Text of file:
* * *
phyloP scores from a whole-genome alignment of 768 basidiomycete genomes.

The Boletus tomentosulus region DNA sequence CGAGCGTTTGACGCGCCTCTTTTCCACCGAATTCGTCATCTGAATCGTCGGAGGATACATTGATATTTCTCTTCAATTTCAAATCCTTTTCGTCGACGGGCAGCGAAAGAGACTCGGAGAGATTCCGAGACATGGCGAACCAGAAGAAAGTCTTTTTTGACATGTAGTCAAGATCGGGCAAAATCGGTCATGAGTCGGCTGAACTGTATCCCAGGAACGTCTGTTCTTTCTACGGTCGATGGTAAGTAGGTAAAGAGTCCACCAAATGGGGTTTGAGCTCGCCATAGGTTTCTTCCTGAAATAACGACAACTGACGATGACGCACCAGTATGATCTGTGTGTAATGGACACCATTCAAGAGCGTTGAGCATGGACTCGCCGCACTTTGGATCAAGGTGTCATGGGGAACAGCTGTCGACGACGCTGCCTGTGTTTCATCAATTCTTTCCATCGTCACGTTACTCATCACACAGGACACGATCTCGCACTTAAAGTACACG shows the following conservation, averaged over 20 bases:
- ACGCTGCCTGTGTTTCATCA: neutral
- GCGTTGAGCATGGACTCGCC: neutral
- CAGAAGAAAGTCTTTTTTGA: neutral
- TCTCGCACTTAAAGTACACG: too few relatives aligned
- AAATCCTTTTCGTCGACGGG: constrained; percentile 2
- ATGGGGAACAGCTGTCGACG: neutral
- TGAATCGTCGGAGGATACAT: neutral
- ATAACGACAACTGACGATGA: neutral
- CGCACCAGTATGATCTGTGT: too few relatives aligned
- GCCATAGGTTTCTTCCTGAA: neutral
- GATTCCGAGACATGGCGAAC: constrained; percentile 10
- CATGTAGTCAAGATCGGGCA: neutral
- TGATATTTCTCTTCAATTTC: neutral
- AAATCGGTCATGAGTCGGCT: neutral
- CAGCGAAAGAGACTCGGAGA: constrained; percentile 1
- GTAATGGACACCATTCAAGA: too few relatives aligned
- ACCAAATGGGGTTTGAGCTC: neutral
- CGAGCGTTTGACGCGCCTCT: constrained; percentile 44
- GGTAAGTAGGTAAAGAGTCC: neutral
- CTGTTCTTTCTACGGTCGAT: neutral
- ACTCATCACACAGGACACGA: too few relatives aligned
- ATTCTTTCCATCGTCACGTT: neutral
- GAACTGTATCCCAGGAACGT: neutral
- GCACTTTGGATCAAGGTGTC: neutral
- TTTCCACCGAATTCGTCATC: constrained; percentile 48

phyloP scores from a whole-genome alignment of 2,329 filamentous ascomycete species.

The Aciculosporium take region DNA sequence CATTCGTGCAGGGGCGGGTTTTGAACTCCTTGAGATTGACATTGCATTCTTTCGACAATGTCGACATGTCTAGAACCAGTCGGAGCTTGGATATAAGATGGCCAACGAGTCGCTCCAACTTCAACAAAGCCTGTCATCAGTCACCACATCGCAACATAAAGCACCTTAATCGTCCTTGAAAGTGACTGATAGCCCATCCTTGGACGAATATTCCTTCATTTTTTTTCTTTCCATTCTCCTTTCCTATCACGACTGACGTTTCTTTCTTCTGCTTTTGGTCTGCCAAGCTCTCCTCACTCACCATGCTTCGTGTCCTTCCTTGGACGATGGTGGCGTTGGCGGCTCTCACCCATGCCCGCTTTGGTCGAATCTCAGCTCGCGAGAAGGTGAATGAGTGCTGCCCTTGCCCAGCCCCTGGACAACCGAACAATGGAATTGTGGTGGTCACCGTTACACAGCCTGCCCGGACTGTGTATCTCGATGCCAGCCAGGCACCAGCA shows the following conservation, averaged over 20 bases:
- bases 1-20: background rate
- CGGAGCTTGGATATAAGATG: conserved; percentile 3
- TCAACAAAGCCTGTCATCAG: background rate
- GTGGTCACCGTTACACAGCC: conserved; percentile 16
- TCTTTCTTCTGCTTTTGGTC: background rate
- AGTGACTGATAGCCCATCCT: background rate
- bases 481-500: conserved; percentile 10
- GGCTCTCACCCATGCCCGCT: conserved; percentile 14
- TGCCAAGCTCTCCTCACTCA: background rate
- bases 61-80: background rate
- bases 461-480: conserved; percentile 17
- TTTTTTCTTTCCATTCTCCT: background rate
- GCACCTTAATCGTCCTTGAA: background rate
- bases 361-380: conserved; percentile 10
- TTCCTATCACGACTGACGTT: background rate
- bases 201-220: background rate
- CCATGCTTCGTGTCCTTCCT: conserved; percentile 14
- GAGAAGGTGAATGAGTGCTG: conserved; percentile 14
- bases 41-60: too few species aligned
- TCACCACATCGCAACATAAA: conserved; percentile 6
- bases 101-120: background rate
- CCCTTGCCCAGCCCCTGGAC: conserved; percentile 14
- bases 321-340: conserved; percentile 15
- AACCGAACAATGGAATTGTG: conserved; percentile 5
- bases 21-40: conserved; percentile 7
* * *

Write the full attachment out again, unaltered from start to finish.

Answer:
phyloP scores from a whole-genome alignment of 768 basidiomycete genomes.

The Boletus tomentosulus region DNA sequence CGAGCGTTTGACGCGCCTCTTTTCCACCGAATTCGTCATCTGAATCGTCGGAGGATACATTGATATTTCTCTTCAATTTCAAATCCTTTTCGTCGACGGGCAGCGAAAGAGACTCGGAGAGATTCCGAGACATGGCGAACCAGAAGAAAGTCTTTTTTGACATGTAGTCAAGATCGGGCAAAATCGGTCATGAGTCGGCTGAACTGTATCCCAGGAACGTCTGTTCTTTCTACGGTCGATGGTAAGTAGGTAAAGAGTCCACCAAATGGGGTTTGAGCTCGCCATAGGTTTCTTCCTGAAATAACGACAACTGACGATGACGCACCAGTATGATCTGTGTGTAATGGACACCATTCAAGAGCGTTGAGCATGGACTCGCCGCACTTTGGATCAAGGTGTCATGGGGAACAGCTGTCGACGACGCTGCCTGTGTTTCATCAATTCTTTCCATCGTCACGTTACTCATCACACAGGACACGATCTCGCACTTAAAGTACACG shows the following conservation, averaged over 20 bases:
- ACGCTGCCTGTGTTTCATCA: neutral
- GCGTTGAGCATGGACTCGCC: neutral
- CAGAAGAAAGTCTTTTTTGA: neutral
- TCTCGCACTTAAAGTACACG: too few relatives aligned
- AAATCCTTTTCGTCGACGGG: constrained; percentile 2
- ATGGGGAACAGCTGTCGACG: neutral
- TGAATCGTCGGAGGATACAT: neutral
- ATAACGACAACTGACGATGA: neutral
- CGCACCAGTATGATCTGTGT: too few relatives aligned
- GCCATAGGTTTCTTCCTGAA: neutral
- GATTCCGAGACATGGCGAAC: constrained; percentile 10
- CATGTAGTCAAGATCGGGCA: neutral
- TGATATTTCTCTTCAATTTC: neutral
- AAATCGGTCATGAGTCGGCT: neutral
- CAGCGAAAGAGACTCGGAGA: constrained; percentile 1
- GTAATGGACACCATTCAAGA: too few relatives aligned
- ACCAAATGGGGTTTGAGCTC: neutral
- CGAGCGTTTGACGCGCCTCT: constrained; percentile 44
- GGTAAGTAGGTAAAGAGTCC: neutral
- CTGTTCTTTCTACGGTCGAT: neutral
- ACTCATCACACAGGACACGA: too few relatives aligned
- ATTCTTTCCATCGTCACGTT: neutral
- GAACTGTATCCCAGGAACGT: neutral
- GCACTTTGGATCAAGGTGTC: neutral
- TTTCCACCGAATTCGTCATC: constrained; percentile 48

phyloP scores from a whole-genome alignment of 2,329 filamentous ascomycete species.

The Aciculosporium take region DNA sequence CATTCGTGCAGGGGCGGGTTTTGAACTCCTTGAGATTGACATTGCATTCTTTCGACAATGTCGACATGTCTAGAACCAGTCGGAGCTTGGATATAAGATGGCCAACGAGTCGCTCCAACTTCAACAAAGCCTGTCATCAGTCACCACATCGCAACATAAAGCACCTTAATCGTCCTTGAAAGTGACTGATAGCCCATCCTTGGACGAATATTCCTTCATTTTTTTTCTTTCCATTCTCCTTTCCTATCACGACTGACGTTTCTTTCTTCTGCTTTTGGTCTGCCAAGCTCTCCTCACTCACCATGCTTCGTGTCCTTCCTTGGACGATGGTGGCGTTGGCGGCTCTCACCCATGCCCGCTTTGGTCGAATCTCAGCTCGCGAGAAGGTGAATGAGTGCTGCCCTTGCCCAGCCCCTGGACAACCGAACAATGGAATTGTGGTGGTCACCGTTACACAGCCTGCCCGGACTGTGTATCTCGATGCCAGCCAGGCACCAGCA shows the following conservation, averaged over 20 bases:
- bases 1-20: background rate
- CGGAGCTTGGATATAAGATG: conserved; percentile 3
- TCAACAAAGCCTGTCATCAG: background rate
- GTGGTCACCGTTACACAGCC: conserved; percentile 16
- TCTTTCTTCTGCTTTTGGTC: background rate
- AGTGACTGATAGCCCATCCT: background rate
- bases 481-500: conserved; percentile 10
- GGCTCTCACCCATGCCCGCT: conserved; percentile 14
- TGCCAAGCTCTCCTCACTCA: background rate
- bases 61-80: background rate
- bases 461-480: conserved; percentile 17
- TTTTTTCTTTCCATTCTCCT: background rate
- GCACCTTAATCGTCCTTGAA: background rate
- bases 361-380: conserved; percentile 10
- TTCCTATCACGACTGACGTT: background rate
- bases 201-220: background rate
- CCATGCTTCGTGTCCTTCCT: conserved; percentile 14
- GAGAAGGTGAATGAGTGCTG: conserved; percentile 14
- bases 41-60: too few species aligned
- TCACCACATCGCAACATAAA: conserved; percentile 6
- bases 101-120: background rate
- CCCTTGCCCAGCCCCTGGAC: conserved; percentile 14
- bases 321-340: conserved; percentile 15
- AACCGAACAATGGAATTGTG: conserved; percentile 5
- bases 21-40: conserved; percentile 7